i have been fighting with cable companies and water cooler companies the past 2 weeks........they are $3 me here and $2 there, but not RAISING the base price, but charging new fees .........its a disgrace and i have been rude to some ladies, who have nothing to do with......Father, please forgive me

Wed, 02/13/2013 - 14:18 | Link to Comment Freddie
Freddie's picture

F TV and Hollywood.  Pull the plug on them or keep supporting The Matrix like a drones/Dorner.  People who watch TV are retartds.

People are sheep-S.  S added for effect.

Wed, 02/13/2013 - 20:41 | Link to Comment MachineMan
MachineMan's picture

Stop buying Wheat Thins.

Wed, 02/13/2013 - 13:06 | Link to Comment spekulatn
spekulatn's picture

On a much smaller scale, shares of EZCH are getting a$$-chewed after reporting better than expected numbers. Talk about divergence. Make a profit get whacked 20%. 

Wed, 02/13/2013 - 13:15 | Link to Comment ZippyBananaPants
ZippyBananaPants's picture

This article would mean so much more if I knew what a Break-Even was?

Wed, 02/13/2013 - 13:37 | Link to Comment Seasmoke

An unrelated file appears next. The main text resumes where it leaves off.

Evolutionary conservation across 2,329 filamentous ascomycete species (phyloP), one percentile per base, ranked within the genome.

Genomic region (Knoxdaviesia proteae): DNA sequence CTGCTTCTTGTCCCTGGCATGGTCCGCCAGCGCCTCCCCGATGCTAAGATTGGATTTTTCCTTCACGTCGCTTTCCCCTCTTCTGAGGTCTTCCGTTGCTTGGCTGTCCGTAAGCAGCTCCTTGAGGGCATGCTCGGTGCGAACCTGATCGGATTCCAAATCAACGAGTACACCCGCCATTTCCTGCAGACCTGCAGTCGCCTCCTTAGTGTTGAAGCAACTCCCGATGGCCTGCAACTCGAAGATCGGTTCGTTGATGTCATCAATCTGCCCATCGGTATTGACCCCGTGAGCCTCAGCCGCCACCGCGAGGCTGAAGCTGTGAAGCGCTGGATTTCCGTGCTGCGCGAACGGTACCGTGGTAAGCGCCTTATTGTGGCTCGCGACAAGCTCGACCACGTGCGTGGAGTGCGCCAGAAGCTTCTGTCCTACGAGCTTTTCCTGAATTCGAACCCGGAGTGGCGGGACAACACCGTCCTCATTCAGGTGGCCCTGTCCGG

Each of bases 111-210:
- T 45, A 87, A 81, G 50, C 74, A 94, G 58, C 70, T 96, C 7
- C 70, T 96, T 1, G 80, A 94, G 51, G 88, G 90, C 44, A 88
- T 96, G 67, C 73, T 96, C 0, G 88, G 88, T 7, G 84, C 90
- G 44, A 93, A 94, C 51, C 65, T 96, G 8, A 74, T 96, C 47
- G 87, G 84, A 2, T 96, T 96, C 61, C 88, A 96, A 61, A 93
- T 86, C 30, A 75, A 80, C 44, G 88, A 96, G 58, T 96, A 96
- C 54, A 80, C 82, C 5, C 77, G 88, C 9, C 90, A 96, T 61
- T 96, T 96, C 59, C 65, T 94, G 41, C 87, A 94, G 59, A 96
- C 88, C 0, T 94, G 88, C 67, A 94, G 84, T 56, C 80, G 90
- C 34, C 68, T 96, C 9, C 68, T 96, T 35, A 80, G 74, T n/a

Seasmoke's picture

81-81 ..... hoping the Royals get there this year

Wed, 02/13/2013 - 14:27 | Link to Comment inevitablecollapse
inevitablecollapse's picture

As a kansas citian, i applaud this, even if the context was misplaced!

Wed, 02/13/2013 - 14:04 | Link to Comment LongSoupLine
LongSoupLine's picture

...if I knew what a Break-Even was?

 

 

Here try this.  Hell, I'll even put it in a fucking sentence:

 

"That lead pipe wouldn't fucking break, even as I hit Bernanke in the fucking head with it at full fucking retard velocity."

 

Hope that helps...

Wed, 02/13/2013 - 14:36 | Link to Comment gmrpeabody
gmrpeabody's picture

Thanks Soup..., it really helps when used in a sentence.

Wed, 02/13/2013 - 13:31 | Link to Comment slightlyskeptical
slightlyskeptical's picture

The truth is that the major averages do not include dividends reinvested. On that basis the S&P 500 total return broke through it's 2007 highs in August of this year. Of course the people on the street don't like tot alk about that because if you include dividends in their performance they are lagging by another 2+%.

For the record if you have a broker or advisor that compares your returns with the base S&P 500 price return, i would fire them. They are being dishonest.